Observatory Releases Next Puzzle for New Arecibo Message – Global Challenge
The Arecibo Observatory in Puerto Rico marked Earth Day on Monday by releasing its second puzzle challenge as part of the New Arecibo Message – Global Challenge.
Dozens of teams from around the world have already qualified to move onto the next phase of the challenge. Astronomers Frank Drake and Carl Sagan led the staff at the Arecibo Observatory in Puerto Rico in the creation of a radio message that was beamed from the observatory into space in 1974. The message contained depictions of the Arecibo telescope, the solar system, DNA, a stick figure of a human, and some of the biochemicals of earthly life. The new challenge asks teams of students from kindergarten to college to submit their version of a new message that would represent the human race today.
The global challenge requires teams to solve complicated online puzzles before getting access to submit their message for consideration. Arecibo posted its first online puzzle challenge Nov. 16. Students from Australia, Puerto Rico, South America, North America, India, and Europe are already in the second stage of the challenge. Teams have until June 21 to complete the puzzles, design their proposed message and submit.
A winner will be selected and unveiled during the Arecibo Observatory Week activities planned for November, which includes the special celebration of the 45th anniversary of the original Arecibo message. The University of Central Florida manages the National Science Foundation-supported facility under a cooperative agreement with UAGM and Yang Enterprises Inc.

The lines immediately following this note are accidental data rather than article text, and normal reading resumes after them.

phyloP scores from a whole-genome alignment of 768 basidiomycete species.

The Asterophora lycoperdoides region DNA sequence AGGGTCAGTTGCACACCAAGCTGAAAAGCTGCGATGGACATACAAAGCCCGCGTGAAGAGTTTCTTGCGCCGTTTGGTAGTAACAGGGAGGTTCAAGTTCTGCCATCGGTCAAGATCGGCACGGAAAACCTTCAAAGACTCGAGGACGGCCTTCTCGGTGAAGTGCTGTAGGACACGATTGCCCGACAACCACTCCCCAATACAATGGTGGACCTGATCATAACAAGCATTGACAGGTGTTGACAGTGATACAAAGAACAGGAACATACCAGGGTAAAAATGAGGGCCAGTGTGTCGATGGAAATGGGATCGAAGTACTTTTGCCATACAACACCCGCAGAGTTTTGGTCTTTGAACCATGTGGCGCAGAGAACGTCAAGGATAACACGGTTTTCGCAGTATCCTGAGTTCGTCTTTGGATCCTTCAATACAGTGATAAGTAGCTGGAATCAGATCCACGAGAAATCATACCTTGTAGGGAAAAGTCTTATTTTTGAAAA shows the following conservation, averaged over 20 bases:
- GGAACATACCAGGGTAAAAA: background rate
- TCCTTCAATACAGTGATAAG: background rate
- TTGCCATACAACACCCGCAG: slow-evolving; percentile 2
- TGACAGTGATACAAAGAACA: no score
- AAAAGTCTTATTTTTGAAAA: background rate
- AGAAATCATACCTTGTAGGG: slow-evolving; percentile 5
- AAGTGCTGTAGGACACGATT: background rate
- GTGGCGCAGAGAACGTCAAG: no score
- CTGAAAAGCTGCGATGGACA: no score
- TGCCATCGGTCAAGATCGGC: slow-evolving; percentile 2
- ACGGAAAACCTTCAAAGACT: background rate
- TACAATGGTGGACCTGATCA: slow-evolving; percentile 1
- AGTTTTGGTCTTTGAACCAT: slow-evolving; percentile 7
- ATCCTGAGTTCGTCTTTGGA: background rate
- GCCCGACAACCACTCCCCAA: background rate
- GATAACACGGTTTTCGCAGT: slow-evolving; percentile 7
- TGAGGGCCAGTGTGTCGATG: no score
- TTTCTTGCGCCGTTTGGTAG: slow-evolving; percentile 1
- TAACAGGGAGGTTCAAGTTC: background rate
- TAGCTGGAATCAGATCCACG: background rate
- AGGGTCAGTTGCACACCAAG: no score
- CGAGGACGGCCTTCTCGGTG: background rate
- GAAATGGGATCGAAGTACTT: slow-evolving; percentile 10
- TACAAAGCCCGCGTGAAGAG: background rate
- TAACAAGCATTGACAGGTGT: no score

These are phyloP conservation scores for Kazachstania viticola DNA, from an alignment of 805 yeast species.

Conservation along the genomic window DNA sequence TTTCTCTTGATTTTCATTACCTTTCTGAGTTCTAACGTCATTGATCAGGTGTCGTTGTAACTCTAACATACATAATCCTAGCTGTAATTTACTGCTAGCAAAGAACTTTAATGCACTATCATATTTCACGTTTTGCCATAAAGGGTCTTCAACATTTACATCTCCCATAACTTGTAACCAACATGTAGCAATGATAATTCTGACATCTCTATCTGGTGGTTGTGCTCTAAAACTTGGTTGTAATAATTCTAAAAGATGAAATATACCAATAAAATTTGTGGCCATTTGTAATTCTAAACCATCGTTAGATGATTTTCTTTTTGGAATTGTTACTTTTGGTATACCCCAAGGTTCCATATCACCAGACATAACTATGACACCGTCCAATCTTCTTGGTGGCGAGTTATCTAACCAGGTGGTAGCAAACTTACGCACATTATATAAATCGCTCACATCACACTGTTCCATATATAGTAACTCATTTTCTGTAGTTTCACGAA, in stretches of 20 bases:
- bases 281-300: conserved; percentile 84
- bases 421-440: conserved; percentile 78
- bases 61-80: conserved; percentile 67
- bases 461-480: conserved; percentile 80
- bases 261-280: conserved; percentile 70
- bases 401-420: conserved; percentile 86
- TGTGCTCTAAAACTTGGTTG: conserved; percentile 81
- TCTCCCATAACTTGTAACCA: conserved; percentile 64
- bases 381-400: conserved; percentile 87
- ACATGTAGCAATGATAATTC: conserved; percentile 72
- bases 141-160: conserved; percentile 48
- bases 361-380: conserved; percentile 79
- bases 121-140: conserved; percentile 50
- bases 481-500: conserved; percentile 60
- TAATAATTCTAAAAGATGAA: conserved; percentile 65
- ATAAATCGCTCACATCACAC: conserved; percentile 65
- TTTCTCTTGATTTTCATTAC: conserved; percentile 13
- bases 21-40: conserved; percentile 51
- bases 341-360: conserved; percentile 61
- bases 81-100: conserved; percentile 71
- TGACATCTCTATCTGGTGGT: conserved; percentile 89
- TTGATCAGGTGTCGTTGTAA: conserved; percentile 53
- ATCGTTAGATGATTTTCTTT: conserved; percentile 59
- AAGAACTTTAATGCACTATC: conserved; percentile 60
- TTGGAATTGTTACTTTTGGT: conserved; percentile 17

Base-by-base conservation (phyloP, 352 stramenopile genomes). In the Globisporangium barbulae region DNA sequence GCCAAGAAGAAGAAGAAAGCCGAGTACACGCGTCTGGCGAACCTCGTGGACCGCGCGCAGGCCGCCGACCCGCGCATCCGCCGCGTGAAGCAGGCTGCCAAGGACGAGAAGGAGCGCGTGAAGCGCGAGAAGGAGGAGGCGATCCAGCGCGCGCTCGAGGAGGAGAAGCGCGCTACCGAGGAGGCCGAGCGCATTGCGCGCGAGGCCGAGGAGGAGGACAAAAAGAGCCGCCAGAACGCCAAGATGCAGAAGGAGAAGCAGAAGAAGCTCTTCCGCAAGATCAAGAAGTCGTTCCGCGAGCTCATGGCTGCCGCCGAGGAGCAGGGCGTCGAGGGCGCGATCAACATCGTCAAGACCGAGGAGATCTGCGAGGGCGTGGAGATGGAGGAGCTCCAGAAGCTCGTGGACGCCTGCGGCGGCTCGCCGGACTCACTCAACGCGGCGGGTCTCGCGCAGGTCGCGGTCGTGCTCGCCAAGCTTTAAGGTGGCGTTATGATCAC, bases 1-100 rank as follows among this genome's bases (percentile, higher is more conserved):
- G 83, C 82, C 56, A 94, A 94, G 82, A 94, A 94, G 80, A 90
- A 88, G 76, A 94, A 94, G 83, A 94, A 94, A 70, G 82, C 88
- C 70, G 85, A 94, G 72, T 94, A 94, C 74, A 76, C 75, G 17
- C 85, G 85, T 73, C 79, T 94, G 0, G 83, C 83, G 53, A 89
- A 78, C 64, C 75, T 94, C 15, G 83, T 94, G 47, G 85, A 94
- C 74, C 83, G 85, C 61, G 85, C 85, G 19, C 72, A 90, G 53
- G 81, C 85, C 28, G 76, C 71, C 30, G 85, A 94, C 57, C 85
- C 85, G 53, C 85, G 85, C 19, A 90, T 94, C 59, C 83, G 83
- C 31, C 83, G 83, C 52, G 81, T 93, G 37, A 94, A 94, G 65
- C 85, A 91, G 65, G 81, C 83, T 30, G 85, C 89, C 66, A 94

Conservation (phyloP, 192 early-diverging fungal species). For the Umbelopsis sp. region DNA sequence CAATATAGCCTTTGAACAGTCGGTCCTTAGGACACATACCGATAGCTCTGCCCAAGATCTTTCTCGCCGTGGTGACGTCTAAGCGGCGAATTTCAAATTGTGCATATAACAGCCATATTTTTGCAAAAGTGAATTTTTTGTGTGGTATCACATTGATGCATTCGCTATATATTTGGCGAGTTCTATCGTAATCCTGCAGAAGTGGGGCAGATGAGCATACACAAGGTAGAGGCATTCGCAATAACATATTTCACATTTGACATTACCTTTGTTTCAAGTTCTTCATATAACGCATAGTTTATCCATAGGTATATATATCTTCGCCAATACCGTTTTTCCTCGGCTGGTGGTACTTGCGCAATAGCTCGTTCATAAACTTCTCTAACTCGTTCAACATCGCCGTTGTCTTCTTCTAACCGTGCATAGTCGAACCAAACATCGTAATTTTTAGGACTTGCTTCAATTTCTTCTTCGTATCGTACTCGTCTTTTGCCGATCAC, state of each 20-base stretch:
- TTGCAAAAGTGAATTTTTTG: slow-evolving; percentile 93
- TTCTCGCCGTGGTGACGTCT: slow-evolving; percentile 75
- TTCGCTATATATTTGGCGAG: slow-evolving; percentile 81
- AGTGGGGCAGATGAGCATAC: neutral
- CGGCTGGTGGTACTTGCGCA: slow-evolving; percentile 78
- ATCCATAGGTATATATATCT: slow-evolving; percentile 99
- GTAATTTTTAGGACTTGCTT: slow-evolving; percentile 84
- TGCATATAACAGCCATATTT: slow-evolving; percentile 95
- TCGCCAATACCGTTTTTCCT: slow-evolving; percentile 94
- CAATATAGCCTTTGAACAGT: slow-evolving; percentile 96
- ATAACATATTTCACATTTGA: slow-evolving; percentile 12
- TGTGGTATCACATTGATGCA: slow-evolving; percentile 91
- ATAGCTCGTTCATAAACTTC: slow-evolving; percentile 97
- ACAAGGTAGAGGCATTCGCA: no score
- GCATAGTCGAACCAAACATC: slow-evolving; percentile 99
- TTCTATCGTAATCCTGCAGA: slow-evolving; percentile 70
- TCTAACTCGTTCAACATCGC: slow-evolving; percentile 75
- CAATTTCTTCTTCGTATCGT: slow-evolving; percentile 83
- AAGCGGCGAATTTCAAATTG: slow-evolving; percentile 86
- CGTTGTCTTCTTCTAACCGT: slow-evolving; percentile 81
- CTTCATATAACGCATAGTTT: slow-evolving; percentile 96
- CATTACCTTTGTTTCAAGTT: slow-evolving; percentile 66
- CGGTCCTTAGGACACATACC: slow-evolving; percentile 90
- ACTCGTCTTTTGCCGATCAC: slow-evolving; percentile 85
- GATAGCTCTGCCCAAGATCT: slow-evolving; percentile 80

“There’s been a tremendous interest in the challenge,” says Francisco Córdova, director of the observatory and an engineer. ”We know collaboration across disciplines, ages, and cultural backgrounds makes the teams stronger and leads to some of the best ideas, so we thought to consider team diversity an important component of the competition.”
Based on the initial response, organizers created an online community in February to help provide a place where teams could come together virtually.
“If you did not find your team yet or if you are looking for a mentor, you can make use of the online community to connect with other participants and join this exciting journey,” says Alessandra Pacini, a research associate at the observatory who is part of the team running the competition.
“We can’t wait to see what everyone comes up with,” Pacini says. “It is exciting to see all the interest and we can’t wait to see the creative proposals.”
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